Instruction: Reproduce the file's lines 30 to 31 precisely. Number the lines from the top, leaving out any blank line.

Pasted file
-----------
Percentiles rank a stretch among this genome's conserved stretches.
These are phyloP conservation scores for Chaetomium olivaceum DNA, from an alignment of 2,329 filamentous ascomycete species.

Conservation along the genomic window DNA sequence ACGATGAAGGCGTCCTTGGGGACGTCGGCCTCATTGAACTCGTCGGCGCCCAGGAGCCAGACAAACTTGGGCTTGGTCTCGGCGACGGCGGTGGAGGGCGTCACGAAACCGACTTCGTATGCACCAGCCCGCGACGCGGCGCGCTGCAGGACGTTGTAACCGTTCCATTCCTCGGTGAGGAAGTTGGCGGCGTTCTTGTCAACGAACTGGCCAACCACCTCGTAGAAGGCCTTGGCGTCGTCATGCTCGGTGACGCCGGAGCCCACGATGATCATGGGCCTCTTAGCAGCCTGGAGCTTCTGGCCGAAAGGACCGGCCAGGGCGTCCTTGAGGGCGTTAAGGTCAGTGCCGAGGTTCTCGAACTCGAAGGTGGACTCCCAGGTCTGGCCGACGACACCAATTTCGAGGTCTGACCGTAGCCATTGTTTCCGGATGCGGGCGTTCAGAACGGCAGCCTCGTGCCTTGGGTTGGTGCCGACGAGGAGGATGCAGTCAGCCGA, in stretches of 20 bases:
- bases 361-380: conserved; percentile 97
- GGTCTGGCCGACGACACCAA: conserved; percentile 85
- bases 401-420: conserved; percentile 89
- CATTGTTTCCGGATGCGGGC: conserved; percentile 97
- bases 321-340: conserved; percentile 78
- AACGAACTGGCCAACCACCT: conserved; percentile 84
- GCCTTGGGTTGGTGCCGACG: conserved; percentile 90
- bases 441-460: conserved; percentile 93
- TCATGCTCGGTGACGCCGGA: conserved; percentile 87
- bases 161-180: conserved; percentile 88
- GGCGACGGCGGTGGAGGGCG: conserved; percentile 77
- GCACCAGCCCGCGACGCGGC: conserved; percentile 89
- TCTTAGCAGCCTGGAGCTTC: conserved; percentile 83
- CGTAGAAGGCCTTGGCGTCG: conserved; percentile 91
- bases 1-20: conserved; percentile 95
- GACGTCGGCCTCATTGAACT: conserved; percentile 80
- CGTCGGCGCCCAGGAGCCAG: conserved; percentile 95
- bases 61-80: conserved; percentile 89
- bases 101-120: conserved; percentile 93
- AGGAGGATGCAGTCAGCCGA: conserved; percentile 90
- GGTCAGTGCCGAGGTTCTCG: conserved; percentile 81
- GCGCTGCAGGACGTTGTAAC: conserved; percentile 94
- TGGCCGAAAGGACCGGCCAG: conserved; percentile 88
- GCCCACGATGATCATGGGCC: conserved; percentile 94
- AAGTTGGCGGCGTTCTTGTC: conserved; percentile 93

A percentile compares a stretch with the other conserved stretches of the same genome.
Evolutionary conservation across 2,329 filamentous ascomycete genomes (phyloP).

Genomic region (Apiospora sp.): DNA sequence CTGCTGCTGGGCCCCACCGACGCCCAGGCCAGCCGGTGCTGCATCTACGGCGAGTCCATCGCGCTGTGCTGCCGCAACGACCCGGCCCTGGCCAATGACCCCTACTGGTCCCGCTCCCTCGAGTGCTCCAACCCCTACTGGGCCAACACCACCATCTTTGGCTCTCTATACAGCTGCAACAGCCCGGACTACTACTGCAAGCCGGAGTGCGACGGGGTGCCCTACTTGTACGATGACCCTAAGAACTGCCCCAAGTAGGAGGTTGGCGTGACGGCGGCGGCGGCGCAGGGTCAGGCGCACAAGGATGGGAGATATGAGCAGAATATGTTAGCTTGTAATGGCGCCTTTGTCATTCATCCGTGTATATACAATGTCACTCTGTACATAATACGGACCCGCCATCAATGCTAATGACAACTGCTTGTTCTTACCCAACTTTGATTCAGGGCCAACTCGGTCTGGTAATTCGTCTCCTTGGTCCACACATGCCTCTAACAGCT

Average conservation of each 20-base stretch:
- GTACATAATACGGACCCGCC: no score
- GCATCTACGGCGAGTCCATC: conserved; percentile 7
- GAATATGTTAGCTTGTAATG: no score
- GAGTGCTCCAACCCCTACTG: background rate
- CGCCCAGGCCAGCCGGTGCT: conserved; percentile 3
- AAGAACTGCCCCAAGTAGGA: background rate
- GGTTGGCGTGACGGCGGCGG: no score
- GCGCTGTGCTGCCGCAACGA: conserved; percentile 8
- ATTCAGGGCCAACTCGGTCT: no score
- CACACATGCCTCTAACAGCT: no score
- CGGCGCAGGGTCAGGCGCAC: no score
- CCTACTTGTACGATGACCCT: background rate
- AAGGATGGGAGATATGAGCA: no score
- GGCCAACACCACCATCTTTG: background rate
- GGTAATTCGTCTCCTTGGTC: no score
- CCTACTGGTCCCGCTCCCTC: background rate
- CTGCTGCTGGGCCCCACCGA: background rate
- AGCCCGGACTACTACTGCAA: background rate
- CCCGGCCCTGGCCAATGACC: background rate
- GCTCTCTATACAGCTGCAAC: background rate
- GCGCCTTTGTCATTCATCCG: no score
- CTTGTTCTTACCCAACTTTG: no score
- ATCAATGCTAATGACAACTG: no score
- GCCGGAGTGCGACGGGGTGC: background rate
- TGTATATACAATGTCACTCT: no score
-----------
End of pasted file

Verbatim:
Evolutionary conservation across 2,329 filamentous ascomycete genomes (phyloP).

Genomic region (Apiospora sp.): DNA sequence CTGCTGCTGGGCCCCACCGACGCCCAGGCCAGCCGGTGCTGCATCTACGGCGAGTCCATCGCGCTGTGCTGCCGCAACGACCCGGCCCTGGCCAATGACCCCTACTGGTCCCGCTCCCTCGAGTGCTCCAACCCCTACTGGGCCAACACCACCATCTTTGGCTCTCTATACAGCTGCAACAGCCCGGACTACTACTGCAAGCCGGAGTGCGACGGGGTGCCCTACTTGTACGATGACCCTAAGAACTGCCCCAAGTAGGAGGTTGGCGTGACGGCGGCGGCGGCGCAGGGTCAGGCGCACAAGGATGGGAGATATGAGCAGAATATGTTAGCTTGTAATGGCGCCTTTGTCATTCATCCGTGTATATACAATGTCACTCTGTACATAATACGGACCCGCCATCAATGCTAATGACAACTGCTTGTTCTTACCCAACTTTGATTCAGGGCCAACTCGGTCTGGTAATTCGTCTCCTTGGTCCACACATGCCTCTAACAGCT